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While other sports wait for trends to come to them, triathlon has a long, rich history of living at the cutting edge of technology and design. Multisport has led the pack in breaking trends, and while not every tri design is a home run, our sport is a petri dish for exciting innovation. We sat down with our editors and a team of gear experts to whittle through the most exciting and impactful people, products, and more from the last year to see who is truly deserving of Triathlete’s designs of the year. We’ll be announcing the winners one by one here on Triathlete.com. Pick up the March/April issue for a complete list of winners (and don’t forget to enter to win the bike featured on the cover). The winner of the Most Extra Design award is…
Saris MP-1 Nfinity Trainer Platform
This category was a sprint for the line, but the Saris MP-1 Nfinity Trainer Platform wins in a photo finish. While the $1,200 price tag may be a little shocking for an indoor training accessory—particularly because it doesn’t include an indoor trainer at all—this piece of cycling furniture is actually both good-looking and very functional. Constructed in Wisconsin, this striking birch platform uses some very old-school mechanicals underneath to simulate a very new-school feel while riding inside. After strapping your trainer down using the included velcro (it works with 90% of manufacturers’ trainers), and strapping your front wheel down, the MP-1 simulates the side-to-side rocking and forward/backward “sliding” that one would feel out on the road.
Novelty aside, this fairly realistic—and very specific—motion actually does a great job of working one’s stabilizer muscles while riding. Working to keep the bike straight while in the aero bars is a particularly valuable exercise because it’s not necessarily something you can do for hours at a time without interruption out on the road. Aside from providing a more engaging workout for small stabilizer muscles that you just don’t get on a static trainer, the platform also gives a measurably more comfortable ride by relieving pressure points. One of the big reasons people hate riding inside is because that solid position wreaks havoc on one’s underparts as there’s no forgiveness side-to-side. This definitely helps.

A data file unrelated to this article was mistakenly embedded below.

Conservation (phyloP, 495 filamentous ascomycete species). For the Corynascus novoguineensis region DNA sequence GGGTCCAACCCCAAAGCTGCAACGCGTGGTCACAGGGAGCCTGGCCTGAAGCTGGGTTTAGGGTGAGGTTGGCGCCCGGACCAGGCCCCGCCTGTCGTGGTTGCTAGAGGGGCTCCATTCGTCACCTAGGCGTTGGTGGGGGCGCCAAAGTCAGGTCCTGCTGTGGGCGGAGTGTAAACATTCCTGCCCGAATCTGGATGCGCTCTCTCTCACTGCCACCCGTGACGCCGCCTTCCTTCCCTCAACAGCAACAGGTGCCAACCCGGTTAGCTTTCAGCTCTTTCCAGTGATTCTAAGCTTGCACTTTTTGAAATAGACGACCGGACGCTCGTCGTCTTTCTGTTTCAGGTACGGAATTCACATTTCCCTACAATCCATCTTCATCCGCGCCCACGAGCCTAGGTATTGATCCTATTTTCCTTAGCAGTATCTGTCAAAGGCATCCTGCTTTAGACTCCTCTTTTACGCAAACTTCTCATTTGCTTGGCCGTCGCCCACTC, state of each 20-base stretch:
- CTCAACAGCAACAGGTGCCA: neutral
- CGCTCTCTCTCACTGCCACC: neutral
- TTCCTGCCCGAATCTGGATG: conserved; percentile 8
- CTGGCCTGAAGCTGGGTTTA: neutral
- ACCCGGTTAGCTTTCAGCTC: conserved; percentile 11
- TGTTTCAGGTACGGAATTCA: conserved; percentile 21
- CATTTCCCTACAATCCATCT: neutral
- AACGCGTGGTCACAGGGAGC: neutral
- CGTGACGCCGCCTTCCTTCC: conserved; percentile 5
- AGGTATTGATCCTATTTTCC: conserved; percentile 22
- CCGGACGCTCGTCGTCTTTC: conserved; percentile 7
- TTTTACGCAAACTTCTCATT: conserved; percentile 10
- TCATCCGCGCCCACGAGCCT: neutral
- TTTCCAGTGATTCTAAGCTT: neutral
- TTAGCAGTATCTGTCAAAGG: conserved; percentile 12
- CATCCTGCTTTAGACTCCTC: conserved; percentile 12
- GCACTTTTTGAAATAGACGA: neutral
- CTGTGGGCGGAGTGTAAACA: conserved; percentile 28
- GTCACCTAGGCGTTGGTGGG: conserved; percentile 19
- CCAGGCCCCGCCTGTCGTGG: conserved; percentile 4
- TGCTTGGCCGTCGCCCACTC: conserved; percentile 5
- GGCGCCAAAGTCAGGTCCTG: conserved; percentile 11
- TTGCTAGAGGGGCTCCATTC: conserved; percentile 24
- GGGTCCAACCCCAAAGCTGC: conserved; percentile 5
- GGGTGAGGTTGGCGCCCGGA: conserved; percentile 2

While the extra workout you get via your stabilizers and realistic feeling you get while sprinting/climbing are great, by far the most noticeable result of the moving platform is definitely comfort. That said, comfort isn’t necessarily “extra” if you spend enough time training indoors. Price tag aside, the MP-1 is also a very heavy and tough-to-move piece of equipment, but if you’re an indoor completist, you’ll probably be able to overlook this minor inconvenience.
Honorable Mention: Enve Air Pressure Station
The Enve Inflation Station was a very close runner-up for most extra design because of its sheer extravagance. Though proper air pressure in your tires is becoming less “extra,” as we learn more about rolling resistance, rider comfort, and speed, the sheer Type-A-ness of this device is hard to ignore. Included in the box is an air hose, inflation chuck, and a very well-designed wall-mounted head unit with ports and a display. What’s not included in the pressure station is any kind of pump, so bear in mind that you’ll still need an air compressor that maxes out somewhere in the 150psi range (or higher) for best effect.
This small device acts as a pass-through between any standard home or shop-grade air compressor and your wheel. For $750 the Air Pressure Station can accurately read pressure to within 0.5% accuracy (psi or bar) and even features a burst function to help seat tubeless tires. The burst function is definitely not to be overlooked, and if you’re looking at getting serious about tubeless-ready tires, this is almost a requirement for seating the tires yourself. If you’re into DIY and into tubeless tire technology, this is one of only a handful of options.
The other big feature on the Air Pressure Station is its ability to store and recall pressure presets, that—when activated—will increase or decrease the amount of air in your tire to exactly the preset amount. Enve also has a handy NFC tag built in that can be scanned by your compatible smartphone to get an updated tire pressure recommendation. This little box and 15-foot coiled hose can be mounted to almost any wall, but remember it still requires power and an air source. If you’re cuckoo for air accurate air pressure, this is the Omega to your Alpha.